Geoparque Mundial UNESCO

Nº32 – Potholes Bohonal

Geoparque Villuercas > Nº32 – Potholes Bohonal


This geosite is located on the northern border of the Geopark on the deep embedment of the River Ibor near where it flows into the River Tajo.

Access is easy on the CC-19 road which connects Bohonal de Ibor with Mesas de Ibor, just below the three bridges of Las Veredas built there at various historical periods to take advantage of the narrowness of the course some 3 km from Bohonal de Ibor.


We will observe one of the most spectacular spots of the River Ibor, a deep defile precisely on the section where the potholes which have been excavated directly in the granite rocks of the riverbed can be found.

The middle course of the River Ibor runs as far as the potholes before it becomes embedded to flow into the Tajo. Since ancient times use has been made of this watercourse to build several river mills, one of which can be found here; we can observe both its stonework and its engineering features, i.e. the waterwheel and channel used to divert the water to the millstone. As far as the landscape is concerned, the old bridge of La Mesta and the potholes, mill, water, and vegetation form a very pleasant aesthetic whole which can be visited particularly in the summer as a place of leisure and bathing.

The embedment of the river has protected the riverside woodland with both old and young examples of alders, black poplars, and willows, which are accompanied on the hillside by Montpellier maples and hackberries sharing the space with other shrubs such as dog rose, which equally seek the presence of cool humid soils.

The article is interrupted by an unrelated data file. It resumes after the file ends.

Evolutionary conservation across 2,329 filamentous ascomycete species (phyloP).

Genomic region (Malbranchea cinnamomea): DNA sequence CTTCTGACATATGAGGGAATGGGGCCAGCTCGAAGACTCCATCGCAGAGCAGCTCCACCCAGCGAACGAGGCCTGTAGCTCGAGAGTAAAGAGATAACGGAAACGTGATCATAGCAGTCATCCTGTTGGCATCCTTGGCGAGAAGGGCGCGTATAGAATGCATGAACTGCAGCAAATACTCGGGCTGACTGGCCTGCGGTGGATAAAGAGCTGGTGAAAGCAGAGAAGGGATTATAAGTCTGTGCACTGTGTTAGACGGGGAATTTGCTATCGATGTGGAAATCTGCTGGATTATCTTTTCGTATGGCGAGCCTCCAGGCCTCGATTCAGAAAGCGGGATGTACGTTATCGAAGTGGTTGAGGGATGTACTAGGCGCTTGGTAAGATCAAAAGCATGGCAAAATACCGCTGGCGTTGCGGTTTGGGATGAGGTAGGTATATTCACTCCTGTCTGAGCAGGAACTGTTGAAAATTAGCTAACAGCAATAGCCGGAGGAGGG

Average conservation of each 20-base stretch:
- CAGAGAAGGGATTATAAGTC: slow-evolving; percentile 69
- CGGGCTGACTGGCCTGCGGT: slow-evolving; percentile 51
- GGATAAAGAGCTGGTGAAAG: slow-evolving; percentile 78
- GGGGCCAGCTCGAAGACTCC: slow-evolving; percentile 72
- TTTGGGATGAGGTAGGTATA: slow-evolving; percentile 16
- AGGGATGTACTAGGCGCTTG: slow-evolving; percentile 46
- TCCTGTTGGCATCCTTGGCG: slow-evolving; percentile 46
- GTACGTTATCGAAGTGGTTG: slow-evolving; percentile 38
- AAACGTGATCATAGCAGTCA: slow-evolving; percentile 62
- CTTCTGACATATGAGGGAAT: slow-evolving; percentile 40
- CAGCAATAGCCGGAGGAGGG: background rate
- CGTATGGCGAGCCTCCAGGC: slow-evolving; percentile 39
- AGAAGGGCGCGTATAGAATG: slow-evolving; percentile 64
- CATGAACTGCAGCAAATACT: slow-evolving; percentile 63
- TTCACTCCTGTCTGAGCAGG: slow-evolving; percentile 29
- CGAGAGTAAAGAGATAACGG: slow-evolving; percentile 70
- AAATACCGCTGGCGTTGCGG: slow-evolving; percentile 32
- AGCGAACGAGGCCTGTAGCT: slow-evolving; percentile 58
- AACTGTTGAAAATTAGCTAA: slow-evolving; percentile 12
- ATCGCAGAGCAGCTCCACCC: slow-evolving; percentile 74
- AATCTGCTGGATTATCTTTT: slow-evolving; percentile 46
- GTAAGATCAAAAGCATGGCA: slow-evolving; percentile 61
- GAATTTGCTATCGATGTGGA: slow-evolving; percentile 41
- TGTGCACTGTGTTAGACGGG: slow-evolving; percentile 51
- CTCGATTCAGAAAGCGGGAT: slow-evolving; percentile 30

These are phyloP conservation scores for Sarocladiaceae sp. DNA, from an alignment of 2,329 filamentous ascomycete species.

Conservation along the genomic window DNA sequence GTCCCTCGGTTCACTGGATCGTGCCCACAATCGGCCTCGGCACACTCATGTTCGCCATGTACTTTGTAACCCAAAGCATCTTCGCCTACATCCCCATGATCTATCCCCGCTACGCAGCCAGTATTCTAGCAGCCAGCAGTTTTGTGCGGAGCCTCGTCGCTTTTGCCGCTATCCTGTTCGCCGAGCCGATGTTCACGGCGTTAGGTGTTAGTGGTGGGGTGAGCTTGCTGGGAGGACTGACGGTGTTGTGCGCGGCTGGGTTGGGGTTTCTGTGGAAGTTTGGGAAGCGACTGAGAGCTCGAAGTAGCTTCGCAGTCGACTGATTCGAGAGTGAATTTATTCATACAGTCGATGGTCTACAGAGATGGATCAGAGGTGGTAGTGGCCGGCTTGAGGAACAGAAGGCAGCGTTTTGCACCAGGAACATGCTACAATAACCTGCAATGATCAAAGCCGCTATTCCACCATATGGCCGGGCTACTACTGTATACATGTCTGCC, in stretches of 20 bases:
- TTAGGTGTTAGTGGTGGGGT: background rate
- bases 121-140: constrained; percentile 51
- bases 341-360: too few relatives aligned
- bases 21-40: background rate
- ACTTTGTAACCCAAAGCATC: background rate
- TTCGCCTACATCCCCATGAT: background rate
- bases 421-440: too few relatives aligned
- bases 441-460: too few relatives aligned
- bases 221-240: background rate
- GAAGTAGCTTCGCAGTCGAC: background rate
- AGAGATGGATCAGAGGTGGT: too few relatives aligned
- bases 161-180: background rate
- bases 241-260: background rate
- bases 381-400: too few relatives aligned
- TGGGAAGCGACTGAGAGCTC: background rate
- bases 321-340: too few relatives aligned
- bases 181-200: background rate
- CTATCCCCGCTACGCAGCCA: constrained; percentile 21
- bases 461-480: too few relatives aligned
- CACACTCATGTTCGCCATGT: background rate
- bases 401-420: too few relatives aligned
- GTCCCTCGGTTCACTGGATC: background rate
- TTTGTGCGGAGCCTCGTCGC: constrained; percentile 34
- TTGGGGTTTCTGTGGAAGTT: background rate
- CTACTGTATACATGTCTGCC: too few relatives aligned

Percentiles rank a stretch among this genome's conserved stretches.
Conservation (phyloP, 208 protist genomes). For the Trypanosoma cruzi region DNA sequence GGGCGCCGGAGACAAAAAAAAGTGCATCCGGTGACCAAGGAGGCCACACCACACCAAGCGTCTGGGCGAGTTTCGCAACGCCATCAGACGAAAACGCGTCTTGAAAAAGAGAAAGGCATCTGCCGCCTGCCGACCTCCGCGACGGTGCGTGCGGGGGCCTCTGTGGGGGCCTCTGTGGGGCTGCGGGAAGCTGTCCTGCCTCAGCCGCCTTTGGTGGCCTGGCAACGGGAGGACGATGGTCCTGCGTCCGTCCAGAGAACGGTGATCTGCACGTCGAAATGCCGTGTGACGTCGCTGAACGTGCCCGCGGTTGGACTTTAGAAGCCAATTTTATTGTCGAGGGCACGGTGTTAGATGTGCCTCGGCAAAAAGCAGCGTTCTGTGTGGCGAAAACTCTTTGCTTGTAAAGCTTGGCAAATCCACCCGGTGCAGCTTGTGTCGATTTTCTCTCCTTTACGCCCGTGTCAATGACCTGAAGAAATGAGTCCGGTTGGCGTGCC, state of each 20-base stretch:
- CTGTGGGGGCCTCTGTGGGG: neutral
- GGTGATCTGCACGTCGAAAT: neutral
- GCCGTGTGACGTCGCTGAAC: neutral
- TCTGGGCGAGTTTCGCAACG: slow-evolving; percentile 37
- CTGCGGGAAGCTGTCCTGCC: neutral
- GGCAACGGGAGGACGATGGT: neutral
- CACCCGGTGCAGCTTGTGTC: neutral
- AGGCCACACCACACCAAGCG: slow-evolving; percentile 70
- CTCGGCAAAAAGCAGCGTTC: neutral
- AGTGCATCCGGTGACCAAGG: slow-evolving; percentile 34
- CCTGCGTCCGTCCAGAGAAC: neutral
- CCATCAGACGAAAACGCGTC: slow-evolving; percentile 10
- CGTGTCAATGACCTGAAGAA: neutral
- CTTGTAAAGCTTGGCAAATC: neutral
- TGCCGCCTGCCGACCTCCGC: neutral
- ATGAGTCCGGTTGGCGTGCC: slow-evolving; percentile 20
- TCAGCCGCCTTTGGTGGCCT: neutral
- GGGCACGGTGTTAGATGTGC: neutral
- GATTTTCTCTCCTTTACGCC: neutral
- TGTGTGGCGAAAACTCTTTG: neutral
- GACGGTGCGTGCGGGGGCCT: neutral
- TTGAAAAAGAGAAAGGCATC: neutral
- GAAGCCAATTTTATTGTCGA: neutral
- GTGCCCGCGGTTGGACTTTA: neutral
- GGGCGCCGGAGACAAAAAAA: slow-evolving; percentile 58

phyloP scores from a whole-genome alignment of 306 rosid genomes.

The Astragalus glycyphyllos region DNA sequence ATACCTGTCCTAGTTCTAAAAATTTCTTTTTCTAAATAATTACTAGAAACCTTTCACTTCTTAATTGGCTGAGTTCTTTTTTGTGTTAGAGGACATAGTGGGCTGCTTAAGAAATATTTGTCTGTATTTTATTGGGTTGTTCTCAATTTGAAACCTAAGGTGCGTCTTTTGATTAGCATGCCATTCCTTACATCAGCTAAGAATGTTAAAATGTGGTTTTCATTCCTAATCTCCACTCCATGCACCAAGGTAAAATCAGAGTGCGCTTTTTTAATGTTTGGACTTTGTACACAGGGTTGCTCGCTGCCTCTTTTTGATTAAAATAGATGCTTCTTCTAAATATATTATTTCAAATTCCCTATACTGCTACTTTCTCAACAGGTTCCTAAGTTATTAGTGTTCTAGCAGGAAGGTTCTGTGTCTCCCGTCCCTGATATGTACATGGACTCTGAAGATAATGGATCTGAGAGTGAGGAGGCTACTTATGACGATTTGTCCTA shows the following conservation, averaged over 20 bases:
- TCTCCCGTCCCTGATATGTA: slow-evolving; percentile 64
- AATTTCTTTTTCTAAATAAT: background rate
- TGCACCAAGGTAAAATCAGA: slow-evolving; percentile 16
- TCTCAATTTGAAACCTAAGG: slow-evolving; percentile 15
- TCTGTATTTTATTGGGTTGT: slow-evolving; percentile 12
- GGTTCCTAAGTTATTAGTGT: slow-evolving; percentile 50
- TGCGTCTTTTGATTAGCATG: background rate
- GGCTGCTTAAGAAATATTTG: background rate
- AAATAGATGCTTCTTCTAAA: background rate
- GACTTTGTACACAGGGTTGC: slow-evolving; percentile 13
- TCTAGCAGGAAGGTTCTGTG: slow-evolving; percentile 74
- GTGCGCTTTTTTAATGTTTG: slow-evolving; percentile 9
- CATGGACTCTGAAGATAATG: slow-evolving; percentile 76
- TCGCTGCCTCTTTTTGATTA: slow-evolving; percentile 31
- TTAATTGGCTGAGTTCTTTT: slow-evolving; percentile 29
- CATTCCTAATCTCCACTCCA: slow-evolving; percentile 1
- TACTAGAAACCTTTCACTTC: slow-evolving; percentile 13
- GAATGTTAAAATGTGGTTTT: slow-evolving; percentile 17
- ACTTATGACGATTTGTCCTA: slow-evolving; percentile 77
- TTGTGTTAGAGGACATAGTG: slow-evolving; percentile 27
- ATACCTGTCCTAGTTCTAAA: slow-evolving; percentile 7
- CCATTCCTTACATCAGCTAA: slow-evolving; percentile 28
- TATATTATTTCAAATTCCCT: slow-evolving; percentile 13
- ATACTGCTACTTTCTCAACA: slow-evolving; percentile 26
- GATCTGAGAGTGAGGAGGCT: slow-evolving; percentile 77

The geosite is situated some 200 metres downstream of the old bridge of La Mesta and provides a very good explanation of one of the phenomena produced by the river erosion of the hard rocks in the riverbed.

We are here concerned with the geological term of potholes, which refers to large almost spherical concavities caused by the erosive capacity of river water favoured by the discontinuities of the bed and the solid material they drag as they flow over rocky areas. Locally they are known as “pilones” (basins) or “pilancones”.

They form on riverbeds as a result of the revolving action of very hard pebbles dragged by the current which fall into a small depression or concavity at the bottom of the watercourse. When they turn owing to the movement of the water the hard rocky fragments become rounded within these concavities and at the same time the walls of the latter become wider to form the “potholes”.

The hardness of the fragments must be similar to or greater than that of the rocks in which the concavities are formed. This geosite features pebbles of quartzite transported by the River Ibor and the rocks where the cavities are formed are of porphyritic granite (i.e. granite with large crystals of orthoclase feldspar) and highly fractured by orthogonal diaclases (horizontal and vertical fractures). The places where these fractures intersect may constitute the holes which favour the initiation of future potholes. The site is therefore a good example of intensive river erosion caused by whirlpools but there is also a certain tectonic influence (with the presence of diaclases) in its morphology and in its distribution along the watercourse.